Winter camping for weather wimps 6

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Before I went to college in Vermont, I had some serious illusions about winter camping. I.e. I thought it was going to be fun. I thought it might become my “thing,” that I might get really into mountaineering and possibly even purchase my own set of crampons (!!!) and learn how to ice climb and maybe one day attempt Everest. Then I actually went camping in February in Vermont and my main takeaways were:

A) This is cold.
B) this is EXTREMELY cold.


C) I’m glad I did this, but never again.

I didn’t have a terrible time, but I didn’t love it either. I mean, seriously, what’s to love about sleeping with your water bottles jammed in your crotch, wearing five pairs of long underwear and constantly feeling like you’ve misplaced your nose? Nothing, literally, nothing to love.

This winter, however, I discovered a new way of winter camping, one that appeals to me much more — it boils down to this: rent a damn yurt. Specifically, one with a wood stove and bunk beds and a gas stove.

More specifically, this yurt, tucked high in the mountains in Northern New Mexico:


This yurt, named the Bull of the Woods yurt, is located three miles by trail above the Taos Ski Valley outside of Taos, NM. It’s open for rent most of the year, either for one night or several. And the best part? It has a wood burning stove, a propane cook stove and drinking water that it is, amazingly enough, still in its liquid state. How awesome is that? Apparently there are lots of yurts and cabins like this in the Rockies, which that was news to me and opened up an opportunity for a winter camping redemption. I mean, I can really get into this kind of winter camping.

In early December, I spent a night here with my boyfriend and his family. The hike in is relatively easy, although possibly strenuous for those not used to the altitude (~10,000 ft). Macky and I hiked in late in the afternoon, so the light was dimming as we arrived, and the others had already started a fire in the yurt. The windows glowed orange and smoke puffed from the chimney. It was idyllic. It was beautiful. And most importantly, it was warm.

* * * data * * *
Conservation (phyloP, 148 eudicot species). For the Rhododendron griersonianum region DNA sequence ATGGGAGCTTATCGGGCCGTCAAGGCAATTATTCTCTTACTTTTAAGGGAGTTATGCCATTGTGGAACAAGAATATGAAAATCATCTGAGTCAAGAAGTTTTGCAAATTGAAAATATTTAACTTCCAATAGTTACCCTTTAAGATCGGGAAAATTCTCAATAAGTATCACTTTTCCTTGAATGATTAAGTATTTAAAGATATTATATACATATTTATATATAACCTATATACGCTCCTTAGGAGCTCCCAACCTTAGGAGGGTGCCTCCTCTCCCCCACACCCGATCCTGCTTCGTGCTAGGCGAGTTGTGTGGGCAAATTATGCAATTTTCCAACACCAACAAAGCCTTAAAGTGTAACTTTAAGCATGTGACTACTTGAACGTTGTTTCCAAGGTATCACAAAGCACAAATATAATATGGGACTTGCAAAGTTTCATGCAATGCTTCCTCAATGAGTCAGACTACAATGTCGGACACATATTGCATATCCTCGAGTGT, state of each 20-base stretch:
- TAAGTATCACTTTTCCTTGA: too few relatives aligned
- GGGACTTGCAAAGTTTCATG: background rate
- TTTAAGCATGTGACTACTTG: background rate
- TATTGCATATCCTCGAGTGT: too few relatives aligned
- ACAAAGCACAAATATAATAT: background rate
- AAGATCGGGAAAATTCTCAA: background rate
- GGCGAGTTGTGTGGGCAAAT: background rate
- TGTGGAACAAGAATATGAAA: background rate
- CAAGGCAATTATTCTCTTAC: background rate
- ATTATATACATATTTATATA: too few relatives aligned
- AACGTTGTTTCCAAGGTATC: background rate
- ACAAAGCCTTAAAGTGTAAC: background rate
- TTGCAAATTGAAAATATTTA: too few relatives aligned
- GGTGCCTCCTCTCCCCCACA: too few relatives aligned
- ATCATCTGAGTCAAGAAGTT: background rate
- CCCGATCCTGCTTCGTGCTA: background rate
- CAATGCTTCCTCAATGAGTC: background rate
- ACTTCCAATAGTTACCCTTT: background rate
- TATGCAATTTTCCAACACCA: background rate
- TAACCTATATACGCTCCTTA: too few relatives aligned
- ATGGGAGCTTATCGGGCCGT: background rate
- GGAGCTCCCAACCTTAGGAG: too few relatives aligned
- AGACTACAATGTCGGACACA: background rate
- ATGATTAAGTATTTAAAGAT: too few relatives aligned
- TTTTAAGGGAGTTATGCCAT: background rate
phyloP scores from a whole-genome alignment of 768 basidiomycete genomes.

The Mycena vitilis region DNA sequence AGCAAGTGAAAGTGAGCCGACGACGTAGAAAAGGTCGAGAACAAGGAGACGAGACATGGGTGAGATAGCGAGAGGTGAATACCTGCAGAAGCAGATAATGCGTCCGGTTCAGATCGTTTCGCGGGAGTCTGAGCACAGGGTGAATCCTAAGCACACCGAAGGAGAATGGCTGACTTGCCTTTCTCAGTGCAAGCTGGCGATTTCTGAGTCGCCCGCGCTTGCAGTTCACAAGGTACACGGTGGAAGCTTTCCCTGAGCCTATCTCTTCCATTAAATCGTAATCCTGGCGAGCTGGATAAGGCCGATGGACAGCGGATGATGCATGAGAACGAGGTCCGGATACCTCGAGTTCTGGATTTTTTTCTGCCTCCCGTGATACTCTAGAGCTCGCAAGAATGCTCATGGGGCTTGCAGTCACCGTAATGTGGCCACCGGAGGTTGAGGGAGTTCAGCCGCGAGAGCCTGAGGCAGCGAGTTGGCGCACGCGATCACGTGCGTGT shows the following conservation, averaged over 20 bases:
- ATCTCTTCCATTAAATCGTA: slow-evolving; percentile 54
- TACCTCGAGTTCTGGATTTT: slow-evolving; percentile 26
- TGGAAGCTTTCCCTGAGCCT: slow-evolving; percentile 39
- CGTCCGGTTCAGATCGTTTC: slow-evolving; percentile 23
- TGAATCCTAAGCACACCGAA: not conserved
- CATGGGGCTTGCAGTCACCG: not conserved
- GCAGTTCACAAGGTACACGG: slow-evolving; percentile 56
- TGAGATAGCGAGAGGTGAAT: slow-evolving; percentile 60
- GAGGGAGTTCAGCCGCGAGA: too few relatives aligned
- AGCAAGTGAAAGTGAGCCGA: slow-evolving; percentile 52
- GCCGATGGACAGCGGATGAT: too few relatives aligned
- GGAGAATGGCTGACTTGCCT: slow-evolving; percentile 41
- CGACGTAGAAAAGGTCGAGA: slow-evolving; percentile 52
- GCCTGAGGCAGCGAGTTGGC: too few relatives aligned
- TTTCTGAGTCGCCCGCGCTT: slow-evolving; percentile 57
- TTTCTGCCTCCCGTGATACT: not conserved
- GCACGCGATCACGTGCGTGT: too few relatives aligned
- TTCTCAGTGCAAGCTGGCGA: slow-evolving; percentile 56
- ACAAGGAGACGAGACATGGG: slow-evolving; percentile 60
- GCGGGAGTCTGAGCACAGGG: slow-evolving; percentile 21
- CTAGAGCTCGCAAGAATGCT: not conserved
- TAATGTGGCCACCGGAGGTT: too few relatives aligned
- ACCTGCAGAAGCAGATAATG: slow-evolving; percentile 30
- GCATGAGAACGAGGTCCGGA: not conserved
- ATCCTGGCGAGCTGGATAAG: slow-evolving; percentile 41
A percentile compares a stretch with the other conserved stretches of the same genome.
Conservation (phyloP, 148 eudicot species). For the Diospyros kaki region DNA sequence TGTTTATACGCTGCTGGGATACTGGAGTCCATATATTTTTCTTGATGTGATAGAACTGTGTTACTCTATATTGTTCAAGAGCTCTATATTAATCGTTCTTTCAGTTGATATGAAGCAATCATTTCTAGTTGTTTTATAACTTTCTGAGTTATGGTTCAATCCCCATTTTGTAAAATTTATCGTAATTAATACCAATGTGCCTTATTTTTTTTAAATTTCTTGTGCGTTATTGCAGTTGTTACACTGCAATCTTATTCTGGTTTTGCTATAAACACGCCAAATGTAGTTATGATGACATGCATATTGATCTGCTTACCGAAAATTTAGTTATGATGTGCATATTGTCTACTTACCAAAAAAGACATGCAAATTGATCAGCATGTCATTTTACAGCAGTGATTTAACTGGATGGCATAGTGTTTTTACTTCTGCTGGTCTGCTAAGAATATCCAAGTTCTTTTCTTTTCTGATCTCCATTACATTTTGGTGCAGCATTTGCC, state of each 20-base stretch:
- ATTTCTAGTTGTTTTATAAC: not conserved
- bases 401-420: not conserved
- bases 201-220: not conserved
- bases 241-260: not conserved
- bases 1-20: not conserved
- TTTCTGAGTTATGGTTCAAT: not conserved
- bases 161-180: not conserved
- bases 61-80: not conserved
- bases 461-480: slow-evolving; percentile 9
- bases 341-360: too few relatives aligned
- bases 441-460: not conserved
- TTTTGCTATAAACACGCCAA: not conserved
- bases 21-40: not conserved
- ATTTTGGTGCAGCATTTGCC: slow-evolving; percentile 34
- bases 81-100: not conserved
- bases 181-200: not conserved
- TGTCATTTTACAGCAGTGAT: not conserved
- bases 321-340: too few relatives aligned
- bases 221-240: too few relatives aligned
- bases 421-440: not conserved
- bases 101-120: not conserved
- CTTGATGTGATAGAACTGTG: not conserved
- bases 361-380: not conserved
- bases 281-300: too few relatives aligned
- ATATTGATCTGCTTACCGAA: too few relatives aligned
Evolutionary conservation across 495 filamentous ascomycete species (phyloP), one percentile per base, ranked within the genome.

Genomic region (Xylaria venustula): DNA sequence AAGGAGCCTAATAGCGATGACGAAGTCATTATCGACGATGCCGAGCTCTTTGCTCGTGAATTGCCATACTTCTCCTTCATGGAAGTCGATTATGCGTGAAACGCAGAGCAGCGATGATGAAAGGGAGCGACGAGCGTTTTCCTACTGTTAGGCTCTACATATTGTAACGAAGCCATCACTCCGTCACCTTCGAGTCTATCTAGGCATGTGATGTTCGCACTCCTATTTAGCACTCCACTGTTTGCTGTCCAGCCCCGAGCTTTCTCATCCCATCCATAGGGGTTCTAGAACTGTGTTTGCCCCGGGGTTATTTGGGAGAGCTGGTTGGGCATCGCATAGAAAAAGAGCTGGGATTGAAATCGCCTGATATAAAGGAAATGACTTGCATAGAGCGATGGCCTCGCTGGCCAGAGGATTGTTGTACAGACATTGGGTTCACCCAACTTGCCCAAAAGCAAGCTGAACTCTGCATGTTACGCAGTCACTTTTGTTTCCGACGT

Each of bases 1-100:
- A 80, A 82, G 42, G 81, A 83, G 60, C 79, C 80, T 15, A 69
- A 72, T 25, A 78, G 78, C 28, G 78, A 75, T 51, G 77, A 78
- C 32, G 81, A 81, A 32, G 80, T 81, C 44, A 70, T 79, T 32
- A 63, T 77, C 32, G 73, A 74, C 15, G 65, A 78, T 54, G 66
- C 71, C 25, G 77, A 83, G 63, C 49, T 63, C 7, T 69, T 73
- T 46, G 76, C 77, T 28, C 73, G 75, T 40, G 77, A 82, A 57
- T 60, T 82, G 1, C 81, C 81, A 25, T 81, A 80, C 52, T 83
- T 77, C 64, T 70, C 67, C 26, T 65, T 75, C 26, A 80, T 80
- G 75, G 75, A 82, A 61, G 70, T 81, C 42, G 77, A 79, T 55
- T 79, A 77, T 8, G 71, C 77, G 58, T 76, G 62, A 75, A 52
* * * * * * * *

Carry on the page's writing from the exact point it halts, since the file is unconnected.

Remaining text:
We pulled off our boots, hung up our coats and dried our feet in front of a lovely crackling fire. Then we made burritos and spent the evening playing Bananagrams. We slept on real mattresses and suffered no danger of frostbit noses. In the morning we made oatmeal, talked around the fire and then, of course, organized a full scale snowball fight.



This is, in my opinion, exactly how winter camping should be. All of the camaraderie, none of the frozen water bottles and frostbit toes and insufficient zero degree sleeping bags. All of the snow ball fights, none of the worries that a wet undershirt might have deadly consequences.

For more info, about yurts in Northern New Mexico, check out this site.

How do you feel about winter camping? Yay or nay? Would a wood-heated yurt change your opinion? Would you rather be warming while camping in New Zealand?

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About Syd Schulz

Syd is currently traveling the world, balancing her passion for writing with her current (and equally-unprofitable) day job-- racing professional enduro mountain bikes. She likes adventure and olives and you can hear all about it on her travel/adventure/bike blog, Freewheel Life Blog. (She also uses these things called Facebook and Instagram.)

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